Text: Leviticus 19:34, Ruth 2:5-12, Matthew 25:35-36, John 4:1-26, Acts 16:6-10
My husband and I moved into a new house last summer—a new house to us. In fact, it is a very old house, full of drafty windows and narrow stairs, but all those quirks were glossed over with stainless steel appliances, fresh paint, and marble counters. For us, part of the appeal was extra space to share, but we had no idea how quickly the need would arise.
We hadn’t finished unpacking when we learned that a missionary family from Spain needed a place to live for a month. Not knowing who they were or how much English they spoke, we agreed, then hurried to set up a bed and buy some extra towels for the guest bathroom.
The couple arrived a few days later with their eighteen-month-old son, who had bright blonde hair and a gap-toothed grin. I had only a few semesters of high school Spanish under my belt, but after a few days had passed, through smiles and hugs and several ‘gracias,’ Rebecca and I had become fast friends. We communicated with a mix of Spanglish and charades, soon sharing some of our deepest heartaches and joys, even though we only had the vocabulary of kindergarteners. It’s amazing the connection God can forge between strangers.
I love that we serve a God who shows no favoritism (Romans 2:11). In a society where women were ostracized, Jesus frequently addressed women directly, talking to them about their most intimate fears and sin. He had no concern for His own reputation. He saw no difference between rich and poor, able-bodied and lame. Jesus made room for everyone.
Is it possible that there is no such thing as a stranger? Is it possible that all the borders we draw are invisible? Is it possible that the lines of language and skin color and difference are passing away? (1 John 2:17).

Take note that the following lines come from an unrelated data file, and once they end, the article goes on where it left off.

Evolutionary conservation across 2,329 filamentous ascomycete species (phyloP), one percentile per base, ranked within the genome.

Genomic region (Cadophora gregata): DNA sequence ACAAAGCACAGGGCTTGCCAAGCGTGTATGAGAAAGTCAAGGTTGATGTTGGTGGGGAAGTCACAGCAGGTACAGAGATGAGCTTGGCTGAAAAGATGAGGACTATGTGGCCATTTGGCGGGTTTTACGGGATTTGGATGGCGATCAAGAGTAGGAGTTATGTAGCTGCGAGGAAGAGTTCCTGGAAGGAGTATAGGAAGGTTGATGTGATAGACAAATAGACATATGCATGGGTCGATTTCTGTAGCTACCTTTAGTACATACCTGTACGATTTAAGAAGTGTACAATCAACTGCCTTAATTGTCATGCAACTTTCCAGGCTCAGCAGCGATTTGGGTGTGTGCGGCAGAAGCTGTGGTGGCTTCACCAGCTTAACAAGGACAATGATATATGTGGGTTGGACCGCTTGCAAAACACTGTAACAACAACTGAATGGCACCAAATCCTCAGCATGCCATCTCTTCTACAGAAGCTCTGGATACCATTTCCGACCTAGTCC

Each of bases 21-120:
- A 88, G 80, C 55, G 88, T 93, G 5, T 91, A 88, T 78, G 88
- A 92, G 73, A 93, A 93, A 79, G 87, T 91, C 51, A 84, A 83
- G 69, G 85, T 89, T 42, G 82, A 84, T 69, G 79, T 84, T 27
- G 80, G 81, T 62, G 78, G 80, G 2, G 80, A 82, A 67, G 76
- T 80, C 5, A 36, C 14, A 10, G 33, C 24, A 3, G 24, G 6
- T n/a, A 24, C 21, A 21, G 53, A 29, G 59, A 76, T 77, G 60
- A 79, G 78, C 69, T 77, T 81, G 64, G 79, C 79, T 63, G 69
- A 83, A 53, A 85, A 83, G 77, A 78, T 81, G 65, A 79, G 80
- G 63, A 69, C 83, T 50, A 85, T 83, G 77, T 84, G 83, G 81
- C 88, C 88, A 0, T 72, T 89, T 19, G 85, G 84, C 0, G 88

It was fun and exciting to welcome a family from Spain into our home. But as I read these verses of Scripture, I’m struck by how much harder it is for me to welcome in those “close” strangers who are a regular part of my life. The sister-in-law who doesn’t quite fit in. The mother who doesn’t live up to my needs or expectations. Sometimes emotional boundary lines are harder to cross than oceans.
But God is with us as we welcome those strangers, too. He blesses our feeble efforts. He is with us when our patience wears out. He repairs the damage of lost years, and He quiets us with His love.
As Christians, it’s easy to want to isolate ourselves away from the world. But God has shown us that this world is not our home. We, too, are foreigners in a strange land, living here only for a short while before passing on to our permanent address with the Lord.
We, of all people, can afford to open our homes to the stranger, the ostracized, the lowly. “For our momentary light affliction is producing for us an absolutely incomparable eternal weight of glory” (2 Corinthians 4:17).
Claire Gibson is a freelance writer and editor whose work has been featured both locally and nationally in publications including The Washington Post, and Entrepreneur Magazine. An Army kid who grew up at West Point, New York, Claire is currently growing roots in Nashville, Tennessee. She loves her husband, Patrick, and their dog, Winnie.